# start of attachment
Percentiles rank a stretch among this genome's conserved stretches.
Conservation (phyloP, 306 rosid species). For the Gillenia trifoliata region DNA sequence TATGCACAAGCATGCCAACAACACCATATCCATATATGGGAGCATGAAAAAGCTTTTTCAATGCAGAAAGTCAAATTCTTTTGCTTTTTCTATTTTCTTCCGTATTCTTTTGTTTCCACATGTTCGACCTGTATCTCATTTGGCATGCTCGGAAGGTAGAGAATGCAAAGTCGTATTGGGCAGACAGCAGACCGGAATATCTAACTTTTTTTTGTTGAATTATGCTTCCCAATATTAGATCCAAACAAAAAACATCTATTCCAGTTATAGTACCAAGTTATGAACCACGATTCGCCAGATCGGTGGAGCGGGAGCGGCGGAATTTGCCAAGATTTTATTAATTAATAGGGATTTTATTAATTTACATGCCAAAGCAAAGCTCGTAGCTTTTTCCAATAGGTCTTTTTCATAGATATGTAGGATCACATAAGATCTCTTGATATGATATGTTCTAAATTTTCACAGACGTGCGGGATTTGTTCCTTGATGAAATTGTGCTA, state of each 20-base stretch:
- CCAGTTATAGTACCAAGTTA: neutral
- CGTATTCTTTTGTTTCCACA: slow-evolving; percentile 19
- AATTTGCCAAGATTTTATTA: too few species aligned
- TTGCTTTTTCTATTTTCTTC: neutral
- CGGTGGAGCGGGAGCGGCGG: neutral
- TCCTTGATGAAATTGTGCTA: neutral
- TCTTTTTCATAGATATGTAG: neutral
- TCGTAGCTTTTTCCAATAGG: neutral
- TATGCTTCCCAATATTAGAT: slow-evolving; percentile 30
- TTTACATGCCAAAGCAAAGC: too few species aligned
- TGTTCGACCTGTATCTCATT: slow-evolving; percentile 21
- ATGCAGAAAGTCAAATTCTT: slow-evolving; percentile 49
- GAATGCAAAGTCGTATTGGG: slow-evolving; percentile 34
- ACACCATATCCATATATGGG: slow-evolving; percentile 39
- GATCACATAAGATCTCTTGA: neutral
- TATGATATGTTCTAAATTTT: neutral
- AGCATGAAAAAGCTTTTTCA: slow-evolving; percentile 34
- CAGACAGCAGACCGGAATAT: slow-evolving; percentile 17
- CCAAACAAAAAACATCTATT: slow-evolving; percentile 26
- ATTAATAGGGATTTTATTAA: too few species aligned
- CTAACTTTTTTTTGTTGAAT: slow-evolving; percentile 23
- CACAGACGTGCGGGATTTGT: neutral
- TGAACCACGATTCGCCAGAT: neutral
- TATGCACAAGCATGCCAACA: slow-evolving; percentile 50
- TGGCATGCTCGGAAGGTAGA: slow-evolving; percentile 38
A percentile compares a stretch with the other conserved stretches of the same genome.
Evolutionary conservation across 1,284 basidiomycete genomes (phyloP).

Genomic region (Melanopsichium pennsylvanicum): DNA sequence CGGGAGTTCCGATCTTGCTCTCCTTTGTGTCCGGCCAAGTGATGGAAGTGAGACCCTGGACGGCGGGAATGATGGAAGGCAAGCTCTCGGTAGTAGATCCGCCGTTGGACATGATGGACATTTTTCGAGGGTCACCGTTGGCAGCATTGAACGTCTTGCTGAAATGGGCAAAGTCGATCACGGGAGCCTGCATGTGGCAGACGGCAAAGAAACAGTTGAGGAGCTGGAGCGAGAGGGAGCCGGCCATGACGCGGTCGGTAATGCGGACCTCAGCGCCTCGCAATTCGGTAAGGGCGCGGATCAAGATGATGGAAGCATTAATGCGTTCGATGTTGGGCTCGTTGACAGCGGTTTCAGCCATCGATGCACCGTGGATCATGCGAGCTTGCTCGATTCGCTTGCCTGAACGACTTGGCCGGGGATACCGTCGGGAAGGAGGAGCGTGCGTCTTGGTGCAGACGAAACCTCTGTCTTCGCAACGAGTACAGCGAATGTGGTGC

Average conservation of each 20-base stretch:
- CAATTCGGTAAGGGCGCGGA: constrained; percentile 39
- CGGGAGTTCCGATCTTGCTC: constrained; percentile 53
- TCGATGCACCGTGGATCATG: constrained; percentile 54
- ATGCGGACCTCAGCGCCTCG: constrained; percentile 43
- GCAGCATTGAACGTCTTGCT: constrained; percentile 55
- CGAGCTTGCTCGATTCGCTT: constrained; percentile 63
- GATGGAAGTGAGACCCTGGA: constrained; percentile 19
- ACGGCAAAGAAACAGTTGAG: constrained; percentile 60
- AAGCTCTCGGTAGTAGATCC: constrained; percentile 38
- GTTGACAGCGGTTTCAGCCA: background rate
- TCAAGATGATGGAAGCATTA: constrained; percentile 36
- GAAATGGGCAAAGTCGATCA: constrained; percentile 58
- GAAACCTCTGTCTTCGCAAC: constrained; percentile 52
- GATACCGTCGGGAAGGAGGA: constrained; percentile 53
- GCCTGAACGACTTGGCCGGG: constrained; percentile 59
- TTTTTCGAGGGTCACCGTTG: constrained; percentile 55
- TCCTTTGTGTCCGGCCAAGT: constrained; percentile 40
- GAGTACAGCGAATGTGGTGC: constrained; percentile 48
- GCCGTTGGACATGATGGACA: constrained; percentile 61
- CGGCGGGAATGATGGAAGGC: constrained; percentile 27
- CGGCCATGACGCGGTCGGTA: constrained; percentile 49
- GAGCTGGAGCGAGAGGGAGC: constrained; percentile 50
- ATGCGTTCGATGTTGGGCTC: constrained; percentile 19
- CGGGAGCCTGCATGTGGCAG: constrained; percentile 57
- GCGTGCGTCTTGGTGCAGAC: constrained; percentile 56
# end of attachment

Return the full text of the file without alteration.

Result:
Percentiles rank a stretch among this genome's conserved stretches.
Conservation (phyloP, 306 rosid species). For the Gillenia trifoliata region DNA sequence TATGCACAAGCATGCCAACAACACCATATCCATATATGGGAGCATGAAAAAGCTTTTTCAATGCAGAAAGTCAAATTCTTTTGCTTTTTCTATTTTCTTCCGTATTCTTTTGTTTCCACATGTTCGACCTGTATCTCATTTGGCATGCTCGGAAGGTAGAGAATGCAAAGTCGTATTGGGCAGACAGCAGACCGGAATATCTAACTTTTTTTTGTTGAATTATGCTTCCCAATATTAGATCCAAACAAAAAACATCTATTCCAGTTATAGTACCAAGTTATGAACCACGATTCGCCAGATCGGTGGAGCGGGAGCGGCGGAATTTGCCAAGATTTTATTAATTAATAGGGATTTTATTAATTTACATGCCAAAGCAAAGCTCGTAGCTTTTTCCAATAGGTCTTTTTCATAGATATGTAGGATCACATAAGATCTCTTGATATGATATGTTCTAAATTTTCACAGACGTGCGGGATTTGTTCCTTGATGAAATTGTGCTA, state of each 20-base stretch:
- CCAGTTATAGTACCAAGTTA: neutral
- CGTATTCTTTTGTTTCCACA: slow-evolving; percentile 19
- AATTTGCCAAGATTTTATTA: too few species aligned
- TTGCTTTTTCTATTTTCTTC: neutral
- CGGTGGAGCGGGAGCGGCGG: neutral
- TCCTTGATGAAATTGTGCTA: neutral
- TCTTTTTCATAGATATGTAG: neutral
- TCGTAGCTTTTTCCAATAGG: neutral
- TATGCTTCCCAATATTAGAT: slow-evolving; percentile 30
- TTTACATGCCAAAGCAAAGC: too few species aligned
- TGTTCGACCTGTATCTCATT: slow-evolving; percentile 21
- ATGCAGAAAGTCAAATTCTT: slow-evolving; percentile 49
- GAATGCAAAGTCGTATTGGG: slow-evolving; percentile 34
- ACACCATATCCATATATGGG: slow-evolving; percentile 39
- GATCACATAAGATCTCTTGA: neutral
- TATGATATGTTCTAAATTTT: neutral
- AGCATGAAAAAGCTTTTTCA: slow-evolving; percentile 34
- CAGACAGCAGACCGGAATAT: slow-evolving; percentile 17
- CCAAACAAAAAACATCTATT: slow-evolving; percentile 26
- ATTAATAGGGATTTTATTAA: too few species aligned
- CTAACTTTTTTTTGTTGAAT: slow-evolving; percentile 23
- CACAGACGTGCGGGATTTGT: neutral
- TGAACCACGATTCGCCAGAT: neutral
- TATGCACAAGCATGCCAACA: slow-evolving; percentile 50
- TGGCATGCTCGGAAGGTAGA: slow-evolving; percentile 38
A percentile compares a stretch with the other conserved stretches of the same genome.
Evolutionary conservation across 1,284 basidiomycete genomes (phyloP).

Genomic region (Melanopsichium pennsylvanicum): DNA sequence CGGGAGTTCCGATCTTGCTCTCCTTTGTGTCCGGCCAAGTGATGGAAGTGAGACCCTGGACGGCGGGAATGATGGAAGGCAAGCTCTCGGTAGTAGATCCGCCGTTGGACATGATGGACATTTTTCGAGGGTCACCGTTGGCAGCATTGAACGTCTTGCTGAAATGGGCAAAGTCGATCACGGGAGCCTGCATGTGGCAGACGGCAAAGAAACAGTTGAGGAGCTGGAGCGAGAGGGAGCCGGCCATGACGCGGTCGGTAATGCGGACCTCAGCGCCTCGCAATTCGGTAAGGGCGCGGATCAAGATGATGGAAGCATTAATGCGTTCGATGTTGGGCTCGTTGACAGCGGTTTCAGCCATCGATGCACCGTGGATCATGCGAGCTTGCTCGATTCGCTTGCCTGAACGACTTGGCCGGGGATACCGTCGGGAAGGAGGAGCGTGCGTCTTGGTGCAGACGAAACCTCTGTCTTCGCAACGAGTACAGCGAATGTGGTGC

Average conservation of each 20-base stretch:
- CAATTCGGTAAGGGCGCGGA: constrained; percentile 39
- CGGGAGTTCCGATCTTGCTC: constrained; percentile 53
- TCGATGCACCGTGGATCATG: constrained; percentile 54
- ATGCGGACCTCAGCGCCTCG: constrained; percentile 43
- GCAGCATTGAACGTCTTGCT: constrained; percentile 55
- CGAGCTTGCTCGATTCGCTT: constrained; percentile 63
- GATGGAAGTGAGACCCTGGA: constrained; percentile 19
- ACGGCAAAGAAACAGTTGAG: constrained; percentile 60
- AAGCTCTCGGTAGTAGATCC: constrained; percentile 38
- GTTGACAGCGGTTTCAGCCA: background rate
- TCAAGATGATGGAAGCATTA: constrained; percentile 36
- GAAATGGGCAAAGTCGATCA: constrained; percentile 58
- GAAACCTCTGTCTTCGCAAC: constrained; percentile 52
- GATACCGTCGGGAAGGAGGA: constrained; percentile 53
- GCCTGAACGACTTGGCCGGG: constrained; percentile 59
- TTTTTCGAGGGTCACCGTTG: constrained; percentile 55
- TCCTTTGTGTCCGGCCAAGT: constrained; percentile 40
- GAGTACAGCGAATGTGGTGC: constrained; percentile 48
- GCCGTTGGACATGATGGACA: constrained; percentile 61
- CGGCGGGAATGATGGAAGGC: constrained; percentile 27
- CGGCCATGACGCGGTCGGTA: constrained; percentile 49
- GAGCTGGAGCGAGAGGGAGC: constrained; percentile 50
- ATGCGTTCGATGTTGGGCTC: constrained; percentile 19
- CGGGAGCCTGCATGTGGCAG: constrained; percentile 57
- GCGTGCGTCTTGGTGCAGAC: constrained; percentile 56